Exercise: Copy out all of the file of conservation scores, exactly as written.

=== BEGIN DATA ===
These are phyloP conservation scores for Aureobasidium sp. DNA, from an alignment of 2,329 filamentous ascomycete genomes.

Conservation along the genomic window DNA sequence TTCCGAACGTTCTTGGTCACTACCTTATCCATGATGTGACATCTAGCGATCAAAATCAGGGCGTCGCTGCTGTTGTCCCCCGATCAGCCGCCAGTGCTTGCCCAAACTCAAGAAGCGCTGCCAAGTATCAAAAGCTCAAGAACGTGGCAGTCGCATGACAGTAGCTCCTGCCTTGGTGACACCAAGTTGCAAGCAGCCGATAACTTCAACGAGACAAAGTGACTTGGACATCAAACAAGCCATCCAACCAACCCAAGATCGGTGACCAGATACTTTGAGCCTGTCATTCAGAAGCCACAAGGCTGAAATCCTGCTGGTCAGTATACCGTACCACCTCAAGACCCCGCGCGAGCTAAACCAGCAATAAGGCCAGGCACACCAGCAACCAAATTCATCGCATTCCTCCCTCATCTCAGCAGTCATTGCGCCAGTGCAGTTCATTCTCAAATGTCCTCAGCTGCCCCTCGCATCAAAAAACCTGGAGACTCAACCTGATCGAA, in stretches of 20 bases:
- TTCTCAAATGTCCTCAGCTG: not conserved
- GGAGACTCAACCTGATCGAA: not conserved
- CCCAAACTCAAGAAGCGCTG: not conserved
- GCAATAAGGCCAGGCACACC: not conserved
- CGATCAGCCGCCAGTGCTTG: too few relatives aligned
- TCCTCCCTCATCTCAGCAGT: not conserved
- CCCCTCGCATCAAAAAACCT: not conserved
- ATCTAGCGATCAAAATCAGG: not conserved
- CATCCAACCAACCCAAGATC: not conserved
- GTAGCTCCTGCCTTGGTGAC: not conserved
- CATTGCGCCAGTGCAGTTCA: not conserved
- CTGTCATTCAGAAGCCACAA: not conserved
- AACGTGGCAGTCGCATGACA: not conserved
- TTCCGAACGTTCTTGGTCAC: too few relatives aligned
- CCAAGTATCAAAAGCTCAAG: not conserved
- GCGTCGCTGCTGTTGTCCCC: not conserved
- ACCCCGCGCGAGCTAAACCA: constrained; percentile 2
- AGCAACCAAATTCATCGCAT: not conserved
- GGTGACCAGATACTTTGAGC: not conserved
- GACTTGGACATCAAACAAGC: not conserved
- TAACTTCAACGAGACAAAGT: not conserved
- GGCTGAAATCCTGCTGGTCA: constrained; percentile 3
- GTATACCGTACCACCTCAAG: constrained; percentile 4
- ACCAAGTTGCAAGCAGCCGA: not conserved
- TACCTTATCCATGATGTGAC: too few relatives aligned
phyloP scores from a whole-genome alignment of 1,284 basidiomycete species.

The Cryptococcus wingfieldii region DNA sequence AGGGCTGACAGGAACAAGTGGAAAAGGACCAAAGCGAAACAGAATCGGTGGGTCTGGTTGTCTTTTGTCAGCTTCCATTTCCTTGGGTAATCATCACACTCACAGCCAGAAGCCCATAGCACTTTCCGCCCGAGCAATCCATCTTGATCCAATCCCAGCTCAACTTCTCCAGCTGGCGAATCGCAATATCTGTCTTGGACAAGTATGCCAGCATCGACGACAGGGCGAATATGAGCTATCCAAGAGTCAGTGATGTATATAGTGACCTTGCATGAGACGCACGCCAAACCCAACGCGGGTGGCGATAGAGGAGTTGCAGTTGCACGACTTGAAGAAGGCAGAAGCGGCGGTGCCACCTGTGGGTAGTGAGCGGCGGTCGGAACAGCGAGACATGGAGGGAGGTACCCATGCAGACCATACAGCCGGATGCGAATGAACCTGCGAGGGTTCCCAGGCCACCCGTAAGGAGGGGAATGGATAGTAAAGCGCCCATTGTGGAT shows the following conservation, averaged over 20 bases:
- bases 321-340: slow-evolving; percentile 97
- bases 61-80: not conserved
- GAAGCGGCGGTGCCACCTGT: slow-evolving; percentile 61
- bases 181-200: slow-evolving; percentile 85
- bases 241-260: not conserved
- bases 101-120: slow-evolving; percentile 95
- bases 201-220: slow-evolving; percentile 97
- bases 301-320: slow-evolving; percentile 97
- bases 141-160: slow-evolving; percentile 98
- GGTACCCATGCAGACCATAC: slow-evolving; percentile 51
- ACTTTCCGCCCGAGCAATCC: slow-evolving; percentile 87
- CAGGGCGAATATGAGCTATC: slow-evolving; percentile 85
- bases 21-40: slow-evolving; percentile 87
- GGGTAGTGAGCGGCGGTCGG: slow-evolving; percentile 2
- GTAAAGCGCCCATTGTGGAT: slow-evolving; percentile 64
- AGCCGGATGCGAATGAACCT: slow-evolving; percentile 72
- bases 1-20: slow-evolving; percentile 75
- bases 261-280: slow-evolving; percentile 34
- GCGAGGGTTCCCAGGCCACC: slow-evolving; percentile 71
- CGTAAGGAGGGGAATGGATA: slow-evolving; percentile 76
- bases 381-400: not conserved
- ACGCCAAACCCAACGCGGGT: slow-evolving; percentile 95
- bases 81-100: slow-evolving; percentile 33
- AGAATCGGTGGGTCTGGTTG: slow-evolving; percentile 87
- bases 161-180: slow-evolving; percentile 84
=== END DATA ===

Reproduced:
These are phyloP conservation scores for Aureobasidium sp. DNA, from an alignment of 2,329 filamentous ascomycete genomes.

Conservation along the genomic window DNA sequence TTCCGAACGTTCTTGGTCACTACCTTATCCATGATGTGACATCTAGCGATCAAAATCAGGGCGTCGCTGCTGTTGTCCCCCGATCAGCCGCCAGTGCTTGCCCAAACTCAAGAAGCGCTGCCAAGTATCAAAAGCTCAAGAACGTGGCAGTCGCATGACAGTAGCTCCTGCCTTGGTGACACCAAGTTGCAAGCAGCCGATAACTTCAACGAGACAAAGTGACTTGGACATCAAACAAGCCATCCAACCAACCCAAGATCGGTGACCAGATACTTTGAGCCTGTCATTCAGAAGCCACAAGGCTGAAATCCTGCTGGTCAGTATACCGTACCACCTCAAGACCCCGCGCGAGCTAAACCAGCAATAAGGCCAGGCACACCAGCAACCAAATTCATCGCATTCCTCCCTCATCTCAGCAGTCATTGCGCCAGTGCAGTTCATTCTCAAATGTCCTCAGCTGCCCCTCGCATCAAAAAACCTGGAGACTCAACCTGATCGAA, in stretches of 20 bases:
- TTCTCAAATGTCCTCAGCTG: not conserved
- GGAGACTCAACCTGATCGAA: not conserved
- CCCAAACTCAAGAAGCGCTG: not conserved
- GCAATAAGGCCAGGCACACC: not conserved
- CGATCAGCCGCCAGTGCTTG: too few relatives aligned
- TCCTCCCTCATCTCAGCAGT: not conserved
- CCCCTCGCATCAAAAAACCT: not conserved
- ATCTAGCGATCAAAATCAGG: not conserved
- CATCCAACCAACCCAAGATC: not conserved
- GTAGCTCCTGCCTTGGTGAC: not conserved
- CATTGCGCCAGTGCAGTTCA: not conserved
- CTGTCATTCAGAAGCCACAA: not conserved
- AACGTGGCAGTCGCATGACA: not conserved
- TTCCGAACGTTCTTGGTCAC: too few relatives aligned
- CCAAGTATCAAAAGCTCAAG: not conserved
- GCGTCGCTGCTGTTGTCCCC: not conserved
- ACCCCGCGCGAGCTAAACCA: constrained; percentile 2
- AGCAACCAAATTCATCGCAT: not conserved
- GGTGACCAGATACTTTGAGC: not conserved
- GACTTGGACATCAAACAAGC: not conserved
- TAACTTCAACGAGACAAAGT: not conserved
- GGCTGAAATCCTGCTGGTCA: constrained; percentile 3
- GTATACCGTACCACCTCAAG: constrained; percentile 4
- ACCAAGTTGCAAGCAGCCGA: not conserved
- TACCTTATCCATGATGTGAC: too few relatives aligned
phyloP scores from a whole-genome alignment of 1,284 basidiomycete species.

The Cryptococcus wingfieldii region DNA sequence AGGGCTGACAGGAACAAGTGGAAAAGGACCAAAGCGAAACAGAATCGGTGGGTCTGGTTGTCTTTTGTCAGCTTCCATTTCCTTGGGTAATCATCACACTCACAGCCAGAAGCCCATAGCACTTTCCGCCCGAGCAATCCATCTTGATCCAATCCCAGCTCAACTTCTCCAGCTGGCGAATCGCAATATCTGTCTTGGACAAGTATGCCAGCATCGACGACAGGGCGAATATGAGCTATCCAAGAGTCAGTGATGTATATAGTGACCTTGCATGAGACGCACGCCAAACCCAACGCGGGTGGCGATAGAGGAGTTGCAGTTGCACGACTTGAAGAAGGCAGAAGCGGCGGTGCCACCTGTGGGTAGTGAGCGGCGGTCGGAACAGCGAGACATGGAGGGAGGTACCCATGCAGACCATACAGCCGGATGCGAATGAACCTGCGAGGGTTCCCAGGCCACCCGTAAGGAGGGGAATGGATAGTAAAGCGCCCATTGTGGAT shows the following conservation, averaged over 20 bases:
- bases 321-340: slow-evolving; percentile 97
- bases 61-80: not conserved
- GAAGCGGCGGTGCCACCTGT: slow-evolving; percentile 61
- bases 181-200: slow-evolving; percentile 85
- bases 241-260: not conserved
- bases 101-120: slow-evolving; percentile 95
- bases 201-220: slow-evolving; percentile 97
- bases 301-320: slow-evolving; percentile 97
- bases 141-160: slow-evolving; percentile 98
- GGTACCCATGCAGACCATAC: slow-evolving; percentile 51
- ACTTTCCGCCCGAGCAATCC: slow-evolving; percentile 87
- CAGGGCGAATATGAGCTATC: slow-evolving; percentile 85
- bases 21-40: slow-evolving; percentile 87
- GGGTAGTGAGCGGCGGTCGG: slow-evolving; percentile 2
- GTAAAGCGCCCATTGTGGAT: slow-evolving; percentile 64
- AGCCGGATGCGAATGAACCT: slow-evolving; percentile 72
- bases 1-20: slow-evolving; percentile 75
- bases 261-280: slow-evolving; percentile 34
- GCGAGGGTTCCCAGGCCACC: slow-evolving; percentile 71
- CGTAAGGAGGGGAATGGATA: slow-evolving; percentile 76
- bases 381-400: not conserved
- ACGCCAAACCCAACGCGGGT: slow-evolving; percentile 95
- bases 81-100: slow-evolving; percentile 33
- AGAATCGGTGGGTCTGGTTG: slow-evolving; percentile 87
- bases 161-180: slow-evolving; percentile 84